When NME meets Gordi, the purveyor of soothing, subtle folktronica born Sophie Payten is relaxing in a dingy pub in Sydney. The 27-year-old leans comfortably against the wooden bar of the Warren View Hotel on the southern end of Enmore Road. She’s in town catching up with friends and doing press for her album ‘Our Two Skins’, out today. I raise my elbows tentatively and she returns the COVID-friendly gesture, bumping funny bones instead of shaking hands.
Things are now normal enough that we can meet in a pub, but the pandemic has already wreaked plenty of havoc on Payten’s 2020 plans. At the start of the year, she quit her job as a resident junior doctor at Prince Of Wales Hospital, intending to tour her new record.
“I’d welcome the opportunity to go back for bits at a time,” she says of stepping back into the medical field. “But I’ve spent the last eight years of my life doing both music and medicine at a million miles an hour – it’s pretty damn nice for once in my life to just focus on music.”
It would be understating it to say the past three years have been a wild ride for Payten. With her 2017 debut album ‘Reservoir’, she soared into the lineups of major festivals like Barcelona’s Primavera Sound and shared the stage with Of Monsters And Men, Metronomy and The Tallest Man On Earth. She found herself exchanging guitar loops with Julien Baker in front of 1,000 cross-legged, dewy-eyed punters in the Wisconsin woods. She fell in love with a woman for the first time.
And now, she’s back on call, though things are looking up on the pandemic front. “If COVID clinics open up, I’m on the first response team in Victoria, which means if a whole department gets COVID at a hospital, they’ll fly in this cover team for two weeks,” she explains.
But right now, she’s focusing on promoting ‘Our Two Skins’, an introspective documentation of grief and loss. On the album, Payten processes the death of her family’s beloved Catholic matriarch, her grandmother Alisa; she comes to terms with her unfolding queer identity; she acknowledges feeling daunted by the sudden gear-shift into an increasingly demanding music career.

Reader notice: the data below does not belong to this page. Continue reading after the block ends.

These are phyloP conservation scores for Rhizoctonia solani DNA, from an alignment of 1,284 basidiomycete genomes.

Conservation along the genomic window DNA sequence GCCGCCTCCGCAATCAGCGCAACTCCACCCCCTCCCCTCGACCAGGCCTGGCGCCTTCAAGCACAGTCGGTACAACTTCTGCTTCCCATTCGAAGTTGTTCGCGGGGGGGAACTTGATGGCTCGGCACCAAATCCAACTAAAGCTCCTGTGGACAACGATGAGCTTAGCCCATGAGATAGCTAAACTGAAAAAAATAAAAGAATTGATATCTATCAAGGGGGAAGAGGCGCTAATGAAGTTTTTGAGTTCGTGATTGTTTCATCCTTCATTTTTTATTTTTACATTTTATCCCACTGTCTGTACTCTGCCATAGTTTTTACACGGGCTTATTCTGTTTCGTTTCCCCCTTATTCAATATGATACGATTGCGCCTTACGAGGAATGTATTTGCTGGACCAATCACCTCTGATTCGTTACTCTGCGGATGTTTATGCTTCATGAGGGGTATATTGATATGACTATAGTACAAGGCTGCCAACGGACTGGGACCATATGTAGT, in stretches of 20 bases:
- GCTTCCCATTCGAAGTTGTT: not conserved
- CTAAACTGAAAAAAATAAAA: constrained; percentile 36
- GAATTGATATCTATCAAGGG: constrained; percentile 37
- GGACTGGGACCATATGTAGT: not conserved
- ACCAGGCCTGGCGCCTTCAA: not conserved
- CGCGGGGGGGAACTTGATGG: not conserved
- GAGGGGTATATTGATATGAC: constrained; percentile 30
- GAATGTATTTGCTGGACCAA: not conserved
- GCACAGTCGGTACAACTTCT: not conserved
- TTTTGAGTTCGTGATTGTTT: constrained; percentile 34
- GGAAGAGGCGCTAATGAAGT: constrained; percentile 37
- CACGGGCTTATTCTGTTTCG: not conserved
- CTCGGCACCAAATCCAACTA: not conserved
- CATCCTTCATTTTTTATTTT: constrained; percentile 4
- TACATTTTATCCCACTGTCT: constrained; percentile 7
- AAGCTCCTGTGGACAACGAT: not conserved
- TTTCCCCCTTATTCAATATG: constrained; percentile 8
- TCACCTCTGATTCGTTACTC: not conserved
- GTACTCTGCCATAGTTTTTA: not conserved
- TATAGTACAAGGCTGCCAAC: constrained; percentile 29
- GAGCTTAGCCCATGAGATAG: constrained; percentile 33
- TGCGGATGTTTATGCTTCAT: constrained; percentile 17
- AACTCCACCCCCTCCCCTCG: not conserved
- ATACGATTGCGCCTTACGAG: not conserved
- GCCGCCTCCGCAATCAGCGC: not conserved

The record also charts Payten’s wrestling-match with self-acceptance. With all the precision of a surgeon, she delicately carves out an emotive experience, rearranging the sounds to create a cathartic celebration of all she’s overcome. When the record was finally stitched together, she passed it on to close friend and collaborator Alex Somers (partner of Sigur Rós’s Jónsi), who’d worked on her ARIA-charting debut ‘Reservoir’. She cherishes his feedback, holding it in close: “‘Of everything you’ve ever made, this sounds the most like you’.”
In late 2017, Payten was coming to terms with her sexuality at the height of the same-sex marriage plebiscite in Australia. I recall that crushing feeling of seeing a high percentage of ‘no’ votes in my home city’s electorate. “I think it was the most unhealthy debate that we could have had,” she agrees.
“Coming to terms with that part of myself in the context of that – I was 25, and I have a good level of emotional intelligence; I had good friends and family, and I was pretty sure of who I was – but watching the politicians on the TV talk about that, I felt so shit about myself,” she admits.
Payten remembers Scott Morrison deeming bisexuality “an unnatural life”, claiming schools shouldn’t educate students about diverse sexualities. “Imagine being 10 and hearing that… You’re trying to navigate that and the leaders of your country are saying shit like that. Yeah, I felt so enraged by it.”
In ‘Look Like You’, she sings, “Were they too concealed in the TV screen / no book I read reminds me of this scene.” It’s a nod to having “no frame of reference” for bisexual and pansexual identities in popular culture. “I’ve never seen a pansexual represented in anything, even in arthouse cinema,” she says. “I think a lot of young queer kids, you grow up not seeing the life you think you might have reflected in anything. You’re seeing boys and girls get married on Neighbours or whatever it is.”
The artist St. Vincent, who doesn’t categorise her sexuality, was particularly vital to Payten during the plebiscite. Realising her queer identity has spurred Payten to seek out stories centering characters with fluid and diverse sexualities. The 2019 French film Portrait of a Lady on Fire, which a friend slipped onto her hard drive in London earlier this year, stuck with her. “I thought my life was going to look like one thing and then I was like, ‘Huh, no, it’s not gonna look like that. But that’s okay, and here’s a myriad of things that it could look like’,” she says.